He kept walking even as he held up a hand in salute. How would he be able to think of anything else? Perhaps some time spent alone in the archives would elucidate the matter.

Gregory had been seated at the long table in the center of the room for over two hours without coming any closer to a conclusion. Numerous volumes littered the surface of the once pristine oak table but not one offered him the assurance he sought. Was he supposed to be a healer or a dragon rider? Could he be both? Elohan, I truly need your guidance. What is your purpose for my life? I would like to fulfill it in the way that honors you most. Please, show me the way.

When the door slowly creaked open, Gregory glanced up. Princess Emira peeked around the edge. Her hair stood out from either side of her head in two braids she had often referred to as pigtails. In her jeans and t-shirt, she resembled no elf he’d ever seen. Still, she was his sovereign.

“Is anyone else in here?” she asked.

Gregory stood. “No, milady. Do you wish me to leave?”

She shook her head and waved at him to sit as she advanced toward the table. “Please don’t do that every time I walk in a room.”

“As you wish, milady.”

He pulled out a chair for her, and she turned to face him.

“And that’s another thing…you don’t have to constantly milady this and Princess that. Just call me Emira. That’s who I am.”

Gregory nodded and regained his chair. He studied her face. She seemed troubled by something, but his interactions with her had been few. Since her marriage to Aldrian, she spent most of her days learning the ways of the dragon riders or perfecting her skill as a wizard.

She sighed. “Alright. Out with it. I know you’re thinking something behind those inscrutable eyes of yours. You have the best game face of all the elves.”

“Might I offer something for you to ponder?”


“I realize your years spent on Earth make you ill-prepared to hear the terms of homage you’ve been given, but they are not empty accolades. In our society, a name or title is not bestowed or received lightly. It has great significance.” She nodded, so he continued. “The fact that many, myself included, address you by your title does not mean we don’t wish to know you personally. Rather, we are indicating our utter acceptance of you as our princess, our honor for the throne you will one day occupy, and our love for you regardless of your time spent away from us…Emira.”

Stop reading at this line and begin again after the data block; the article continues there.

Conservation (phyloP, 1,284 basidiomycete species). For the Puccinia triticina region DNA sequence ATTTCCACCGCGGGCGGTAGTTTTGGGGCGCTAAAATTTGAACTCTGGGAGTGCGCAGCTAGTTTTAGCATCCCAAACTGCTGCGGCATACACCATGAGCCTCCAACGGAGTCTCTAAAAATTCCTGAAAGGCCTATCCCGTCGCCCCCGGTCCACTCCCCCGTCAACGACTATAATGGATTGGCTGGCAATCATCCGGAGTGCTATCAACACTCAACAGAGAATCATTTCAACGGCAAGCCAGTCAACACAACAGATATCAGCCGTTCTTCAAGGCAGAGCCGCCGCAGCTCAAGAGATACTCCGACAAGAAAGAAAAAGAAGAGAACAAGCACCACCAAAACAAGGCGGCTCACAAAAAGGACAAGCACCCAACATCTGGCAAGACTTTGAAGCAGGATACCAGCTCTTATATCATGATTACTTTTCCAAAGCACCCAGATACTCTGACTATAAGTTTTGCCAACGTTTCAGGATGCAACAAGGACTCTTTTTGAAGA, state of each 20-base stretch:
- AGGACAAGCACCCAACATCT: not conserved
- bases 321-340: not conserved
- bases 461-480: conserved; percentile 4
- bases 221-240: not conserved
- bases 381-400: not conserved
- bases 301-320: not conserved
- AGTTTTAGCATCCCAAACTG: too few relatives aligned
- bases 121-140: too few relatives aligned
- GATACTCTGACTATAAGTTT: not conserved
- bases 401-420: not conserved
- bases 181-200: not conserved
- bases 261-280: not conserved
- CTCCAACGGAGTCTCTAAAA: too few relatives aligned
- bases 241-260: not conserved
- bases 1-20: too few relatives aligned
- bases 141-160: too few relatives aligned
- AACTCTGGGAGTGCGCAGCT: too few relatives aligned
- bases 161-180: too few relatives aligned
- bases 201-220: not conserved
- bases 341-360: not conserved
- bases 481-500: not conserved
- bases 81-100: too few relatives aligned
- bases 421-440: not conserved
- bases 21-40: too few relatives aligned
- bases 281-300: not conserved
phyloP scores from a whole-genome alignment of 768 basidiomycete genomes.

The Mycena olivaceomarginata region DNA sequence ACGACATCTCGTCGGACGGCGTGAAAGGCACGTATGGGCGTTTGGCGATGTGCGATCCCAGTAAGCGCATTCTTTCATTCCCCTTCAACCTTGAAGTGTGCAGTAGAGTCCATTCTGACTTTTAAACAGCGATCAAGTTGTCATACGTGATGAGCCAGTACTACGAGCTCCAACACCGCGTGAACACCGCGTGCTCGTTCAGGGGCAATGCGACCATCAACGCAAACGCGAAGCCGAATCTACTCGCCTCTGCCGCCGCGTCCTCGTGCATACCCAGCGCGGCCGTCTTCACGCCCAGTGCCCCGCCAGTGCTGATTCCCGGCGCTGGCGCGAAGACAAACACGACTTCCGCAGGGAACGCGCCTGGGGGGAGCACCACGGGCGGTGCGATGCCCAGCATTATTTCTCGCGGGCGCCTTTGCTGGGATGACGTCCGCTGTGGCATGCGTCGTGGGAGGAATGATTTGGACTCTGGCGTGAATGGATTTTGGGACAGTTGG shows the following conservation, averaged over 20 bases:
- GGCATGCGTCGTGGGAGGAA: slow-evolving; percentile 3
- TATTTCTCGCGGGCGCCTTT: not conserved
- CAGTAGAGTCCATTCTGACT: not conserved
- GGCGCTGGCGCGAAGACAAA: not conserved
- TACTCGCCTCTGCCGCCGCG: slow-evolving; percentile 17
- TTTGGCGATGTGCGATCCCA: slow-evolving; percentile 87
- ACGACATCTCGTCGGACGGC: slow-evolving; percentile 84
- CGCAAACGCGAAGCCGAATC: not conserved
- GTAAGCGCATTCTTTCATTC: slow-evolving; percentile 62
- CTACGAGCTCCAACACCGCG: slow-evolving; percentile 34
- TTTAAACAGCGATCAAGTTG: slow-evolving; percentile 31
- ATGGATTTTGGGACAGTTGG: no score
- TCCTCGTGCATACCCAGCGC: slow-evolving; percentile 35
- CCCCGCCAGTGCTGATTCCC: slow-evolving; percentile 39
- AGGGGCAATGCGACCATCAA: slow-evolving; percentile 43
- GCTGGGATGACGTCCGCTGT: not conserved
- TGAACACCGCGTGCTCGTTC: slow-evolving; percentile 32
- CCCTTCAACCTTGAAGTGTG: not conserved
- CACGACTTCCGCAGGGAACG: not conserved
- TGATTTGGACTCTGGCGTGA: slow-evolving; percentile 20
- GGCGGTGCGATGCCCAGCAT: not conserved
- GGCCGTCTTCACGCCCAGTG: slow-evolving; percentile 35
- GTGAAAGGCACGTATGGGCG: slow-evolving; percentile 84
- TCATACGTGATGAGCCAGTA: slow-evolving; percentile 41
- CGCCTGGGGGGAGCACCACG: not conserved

While he spoke, her eyes had filled with tears. She rubbed them with the back of her hand and offered him a slight smile. “That really is one of the sweetest things an elf has ever said to me. Just forget what I said. As usual, my mouth ran away with itself before I had all the facts. I’m working on that.” She sniffed and reached for a handkerchief. “You know, if you talk like that all the time, the girls would fall at your feet. I’d listen to you all day.”

“Apparently, Maerwynne did not feel that way…at all.”

“Gregory, are you making a personal comment?” She laughed. “You are full of surprises today. I’ve never heard you say anything about yourself or demonstrate emotion.”

He stared at her. He had emotions. What was the point of letting everyone else see them? That rarely benefitted anyone, least of all himself. “Should I have cried when Maerwynne chose Tristian over me? What would it accomplish?”

“About that…” She gazed down at the table and rubbed her finger across an imperfection in the wood before looking back up at him. “Could I also offer you something to ponder?”

“Anything you might discern would be greatly appreciated.”

“It’s not so much what I discern as what I experienced. When I traveled through the portal to get here, I expected to help a friend in trouble. Instead, everyone told me I had to marry Prince Riordan…though I hadn’t seen him for years.”

“I remember.”

“Well, I can understand Maerwynne wanting to strike out on her own…to know her own mind instead of following blindly after the expectations of her clan just because that’s the way it’s always been done.” She shook her head. “I’m not saying tradition is wrong, but…Sometimes the expectations of others prevent us from hearing what’s in our heart…what Elohan has placed there. Be the man he says you are, not the one others expect you to be. If you listen to Elohan, he’ll guide you to the ideal mate for you…the perfect purpose.” She shrugged. “Anyway…worked for me…and Maerwynne, I might add. And now I’ve got to study. Grandmother says I must learn the ways of the elves if I’m to lead them.”